Tag Archives: Neah Bay tug

Will a new Neah Bay tug arrive on schedule?

It was at the end of March last year that the Legislature shifted the burden of paying for a tugboat at Neah Bay to the shipping industry, and the governor signed the bill into law.

At the time, it seemed to me that it would be much easier said than done for various shippers to allocate the cost among themselves. Industry representatives agreed that negotiations would be difficult, as I reported in a Kitsap Sun story last March 31.

The Legislature had looked at a cost-allocation system but decided to allow the industry to work it out themselves. Progress reports were required by Oct. 31 and Dec. 1.

And this is where I may have misunderstood the Legislature’s intent. I thought the idea was that if the shippers failed to put a system in place by the end of last year, then the Legislature would come back and do something this year to ensure no disruption in tug service. By then, the industry would have little room to complain. But that’s not what is happening.

This week, I wrote about progress in those negotiations and learned that the two major groups are still some distance apart. (See Thursday’s Kitsap Sun.) But the Legislature has no intent of stepping in. The law requires that the tugboat be on station before ships can operate in Puget Sound, and everyone seems confident that the law will be followed.

Department of Ecology officials have indicated that penalties for shippers could run to $10,000 a day if the tugboat is not there. (You may review the correspondence on the subject.) Sen. Phil Rockefeller, D- Bainbridge Island, a key player in the bill, told me that the fines would be enough to cover the cost of the tug, so he would allow the process to play out.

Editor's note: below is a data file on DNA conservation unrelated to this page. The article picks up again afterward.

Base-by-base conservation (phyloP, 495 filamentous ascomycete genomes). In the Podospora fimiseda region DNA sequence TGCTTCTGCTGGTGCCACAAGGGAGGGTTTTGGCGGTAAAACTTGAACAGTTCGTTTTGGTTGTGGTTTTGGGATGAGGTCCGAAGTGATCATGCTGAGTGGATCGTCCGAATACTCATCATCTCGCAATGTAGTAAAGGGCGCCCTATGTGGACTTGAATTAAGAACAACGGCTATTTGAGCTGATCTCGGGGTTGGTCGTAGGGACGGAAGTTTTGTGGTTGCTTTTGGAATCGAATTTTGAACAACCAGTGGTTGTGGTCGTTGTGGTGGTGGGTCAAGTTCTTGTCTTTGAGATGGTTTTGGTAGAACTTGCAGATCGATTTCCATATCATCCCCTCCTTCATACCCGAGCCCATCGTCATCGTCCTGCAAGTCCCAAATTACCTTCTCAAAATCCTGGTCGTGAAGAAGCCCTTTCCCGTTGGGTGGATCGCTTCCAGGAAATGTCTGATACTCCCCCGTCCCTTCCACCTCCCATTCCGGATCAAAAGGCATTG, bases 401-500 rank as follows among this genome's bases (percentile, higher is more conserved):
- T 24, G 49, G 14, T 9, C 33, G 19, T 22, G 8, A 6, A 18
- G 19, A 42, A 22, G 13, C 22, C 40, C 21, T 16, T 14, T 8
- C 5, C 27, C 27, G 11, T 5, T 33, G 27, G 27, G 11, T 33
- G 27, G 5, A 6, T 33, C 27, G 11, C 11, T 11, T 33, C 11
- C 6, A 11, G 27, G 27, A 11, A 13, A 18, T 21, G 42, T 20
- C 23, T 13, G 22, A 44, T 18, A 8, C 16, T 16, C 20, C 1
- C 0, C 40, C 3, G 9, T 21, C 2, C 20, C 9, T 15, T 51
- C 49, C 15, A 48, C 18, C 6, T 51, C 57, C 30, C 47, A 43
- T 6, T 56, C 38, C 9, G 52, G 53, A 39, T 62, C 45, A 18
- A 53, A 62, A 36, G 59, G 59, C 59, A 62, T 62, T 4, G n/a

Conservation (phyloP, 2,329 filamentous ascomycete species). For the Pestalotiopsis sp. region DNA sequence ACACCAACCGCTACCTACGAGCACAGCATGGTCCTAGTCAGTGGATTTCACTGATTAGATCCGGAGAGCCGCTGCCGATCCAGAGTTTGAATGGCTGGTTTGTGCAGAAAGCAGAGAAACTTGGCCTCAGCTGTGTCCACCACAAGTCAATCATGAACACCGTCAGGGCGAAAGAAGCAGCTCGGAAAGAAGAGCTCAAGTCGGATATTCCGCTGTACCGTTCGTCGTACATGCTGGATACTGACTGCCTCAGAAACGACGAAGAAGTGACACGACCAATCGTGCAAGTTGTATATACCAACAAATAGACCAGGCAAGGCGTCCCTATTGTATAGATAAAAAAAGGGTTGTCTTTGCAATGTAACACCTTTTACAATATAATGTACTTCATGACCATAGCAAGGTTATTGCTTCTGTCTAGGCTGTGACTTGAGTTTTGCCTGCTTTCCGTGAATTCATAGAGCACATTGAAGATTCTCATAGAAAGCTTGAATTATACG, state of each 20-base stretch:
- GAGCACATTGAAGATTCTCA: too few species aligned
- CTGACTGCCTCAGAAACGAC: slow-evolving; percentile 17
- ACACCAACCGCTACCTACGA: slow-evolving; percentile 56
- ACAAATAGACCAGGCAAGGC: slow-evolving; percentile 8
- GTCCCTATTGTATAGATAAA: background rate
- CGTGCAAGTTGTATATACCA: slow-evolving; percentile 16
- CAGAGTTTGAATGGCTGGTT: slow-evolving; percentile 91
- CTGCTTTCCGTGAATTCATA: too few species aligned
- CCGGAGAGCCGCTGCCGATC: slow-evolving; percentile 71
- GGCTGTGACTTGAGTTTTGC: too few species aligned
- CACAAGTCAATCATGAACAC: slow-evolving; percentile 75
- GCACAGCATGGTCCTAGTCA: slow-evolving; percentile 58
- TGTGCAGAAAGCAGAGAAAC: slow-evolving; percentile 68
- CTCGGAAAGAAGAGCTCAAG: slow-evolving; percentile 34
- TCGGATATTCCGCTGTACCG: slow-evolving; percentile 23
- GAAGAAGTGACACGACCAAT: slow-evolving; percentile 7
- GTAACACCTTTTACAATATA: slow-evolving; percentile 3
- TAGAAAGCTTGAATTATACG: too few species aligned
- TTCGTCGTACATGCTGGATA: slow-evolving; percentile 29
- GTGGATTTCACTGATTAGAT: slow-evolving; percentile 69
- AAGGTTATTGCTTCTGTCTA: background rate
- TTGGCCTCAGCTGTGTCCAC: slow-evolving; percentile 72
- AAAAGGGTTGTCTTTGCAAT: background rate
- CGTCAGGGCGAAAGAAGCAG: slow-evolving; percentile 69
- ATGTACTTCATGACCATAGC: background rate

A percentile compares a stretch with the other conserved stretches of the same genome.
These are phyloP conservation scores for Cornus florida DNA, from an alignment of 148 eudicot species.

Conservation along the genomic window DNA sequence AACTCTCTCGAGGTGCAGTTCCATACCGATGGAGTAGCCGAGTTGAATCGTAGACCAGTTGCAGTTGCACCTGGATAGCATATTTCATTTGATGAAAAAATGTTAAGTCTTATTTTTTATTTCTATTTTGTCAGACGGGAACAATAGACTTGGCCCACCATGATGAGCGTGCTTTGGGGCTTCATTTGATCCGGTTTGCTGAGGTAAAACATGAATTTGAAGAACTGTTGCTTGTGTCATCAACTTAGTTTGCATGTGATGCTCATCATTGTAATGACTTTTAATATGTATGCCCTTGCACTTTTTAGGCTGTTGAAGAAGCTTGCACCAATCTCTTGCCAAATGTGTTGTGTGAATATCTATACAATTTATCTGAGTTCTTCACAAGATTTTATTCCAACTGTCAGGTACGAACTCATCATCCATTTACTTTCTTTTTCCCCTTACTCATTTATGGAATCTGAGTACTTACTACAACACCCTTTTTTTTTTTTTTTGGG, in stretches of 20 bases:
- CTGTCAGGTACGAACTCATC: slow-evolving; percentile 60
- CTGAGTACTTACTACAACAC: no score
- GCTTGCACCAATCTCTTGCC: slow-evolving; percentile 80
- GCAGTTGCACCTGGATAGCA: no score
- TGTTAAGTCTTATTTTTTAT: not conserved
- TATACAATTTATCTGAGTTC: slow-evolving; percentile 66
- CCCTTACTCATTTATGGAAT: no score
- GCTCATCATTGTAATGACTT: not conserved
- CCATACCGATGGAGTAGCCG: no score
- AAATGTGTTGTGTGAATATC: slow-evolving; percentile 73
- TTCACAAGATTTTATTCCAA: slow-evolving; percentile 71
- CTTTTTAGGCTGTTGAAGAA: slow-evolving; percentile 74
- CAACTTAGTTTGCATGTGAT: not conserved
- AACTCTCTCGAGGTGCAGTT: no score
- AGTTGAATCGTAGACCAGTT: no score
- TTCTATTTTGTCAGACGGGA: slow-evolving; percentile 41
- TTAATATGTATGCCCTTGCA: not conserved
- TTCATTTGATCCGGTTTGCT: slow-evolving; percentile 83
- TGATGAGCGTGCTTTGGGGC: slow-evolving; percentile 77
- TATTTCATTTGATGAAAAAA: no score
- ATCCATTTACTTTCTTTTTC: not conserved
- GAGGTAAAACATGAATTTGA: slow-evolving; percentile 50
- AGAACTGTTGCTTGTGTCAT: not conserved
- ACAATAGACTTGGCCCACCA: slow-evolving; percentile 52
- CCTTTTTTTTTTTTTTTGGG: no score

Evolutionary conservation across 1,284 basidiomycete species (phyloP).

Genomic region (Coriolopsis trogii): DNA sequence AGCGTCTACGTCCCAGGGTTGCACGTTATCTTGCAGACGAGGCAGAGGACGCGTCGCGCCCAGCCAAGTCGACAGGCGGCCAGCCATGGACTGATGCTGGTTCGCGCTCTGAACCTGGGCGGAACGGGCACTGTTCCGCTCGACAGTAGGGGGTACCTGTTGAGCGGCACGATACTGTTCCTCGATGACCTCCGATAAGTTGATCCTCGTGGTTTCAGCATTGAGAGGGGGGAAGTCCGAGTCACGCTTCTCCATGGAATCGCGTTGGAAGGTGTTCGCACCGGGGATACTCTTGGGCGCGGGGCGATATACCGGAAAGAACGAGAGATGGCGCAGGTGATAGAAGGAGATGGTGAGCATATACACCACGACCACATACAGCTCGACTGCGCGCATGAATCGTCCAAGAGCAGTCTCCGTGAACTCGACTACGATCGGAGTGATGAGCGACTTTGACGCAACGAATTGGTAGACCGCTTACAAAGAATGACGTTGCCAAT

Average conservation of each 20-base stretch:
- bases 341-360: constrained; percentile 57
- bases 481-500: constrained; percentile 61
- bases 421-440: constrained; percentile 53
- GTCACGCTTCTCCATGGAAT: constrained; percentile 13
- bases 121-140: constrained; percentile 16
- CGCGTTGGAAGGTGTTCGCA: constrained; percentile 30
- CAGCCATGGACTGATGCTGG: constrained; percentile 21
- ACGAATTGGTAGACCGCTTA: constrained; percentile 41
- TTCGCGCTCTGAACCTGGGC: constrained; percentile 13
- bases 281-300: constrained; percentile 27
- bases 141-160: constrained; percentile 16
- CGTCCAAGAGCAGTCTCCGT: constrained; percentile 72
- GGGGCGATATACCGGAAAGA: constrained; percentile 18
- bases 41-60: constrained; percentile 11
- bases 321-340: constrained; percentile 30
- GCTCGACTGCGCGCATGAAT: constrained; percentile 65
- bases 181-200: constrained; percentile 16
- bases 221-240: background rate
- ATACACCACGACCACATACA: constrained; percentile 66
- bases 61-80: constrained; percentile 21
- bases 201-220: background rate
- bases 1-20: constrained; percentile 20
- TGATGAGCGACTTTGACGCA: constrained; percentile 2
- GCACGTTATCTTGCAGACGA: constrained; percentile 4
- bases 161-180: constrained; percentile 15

Since the shipping industry is generally divided between oil shippers and cargo shippers, the only alternative I can see, if negotiations fail, is to have two tugs at Neah Bay. Of course, that would be ridiculous and a waste of money.

As in many negotiations, these are likely to go down to the wire. Everyone expects a new tug to be in place by July 1.

Who exactly should pay for the Neah Bay tug?

Don’t expect smooth sailing on funding for the Neah Bay tug.

When the governor signed the tug bill into law last week, Washington state finally had a permanent source of funding for the emergency-response vessel. The industry will have to pick up the tab after one more year.

It was welcome news for those who are concerned that our pristine shorelines along the Washington coast and Strait of Juan de Fuca could be despoiled by a major oil spill.

The state has been paying for the tug, though funding has always rested on the Legislature finding money in the budget. This year, the cost is about $3.7 million.

So, after the bill was signed, I decided to look at the next steps. What will it take for industry to set up the funding mechanism, and what problems do officials see?

It appears the legislation is throwing salt on some old wounds within sectors of the industry — primarily the oil shippers versus the cargo shippers. See my story in today’s Kitsap Sun.

There are more cargo ships moving through our waters, and each one carries fuel, so should they anti-up the majority of the cost? On the other hand, the risk of a major oil spill is more likely among those shipping major amounts of oil, so should they bear the greater cost?

Throw in extra factors for ships with double engines and double rudders, which decreases the likelihood that they will become disabled. Consider problem ships not covered by the legislation. What you have is the basis for some tough negotiations to divide the cost among hundreds of ships that transit through Washington waters.

I guess nobody said it was going to be easy. Since industry was to pay the cost, the Legislature wanted to keep the heavy hand of government out of it, at least for now.

To review the tug bill, its summary, legislative analysis and other information, go to the Washington State Legislature’s bill page. Another interesting document is a summary of Vessel Entries and Transits for Washington Waters – 2007 (PDF 147 kb) published by the Washington Department of Ecology.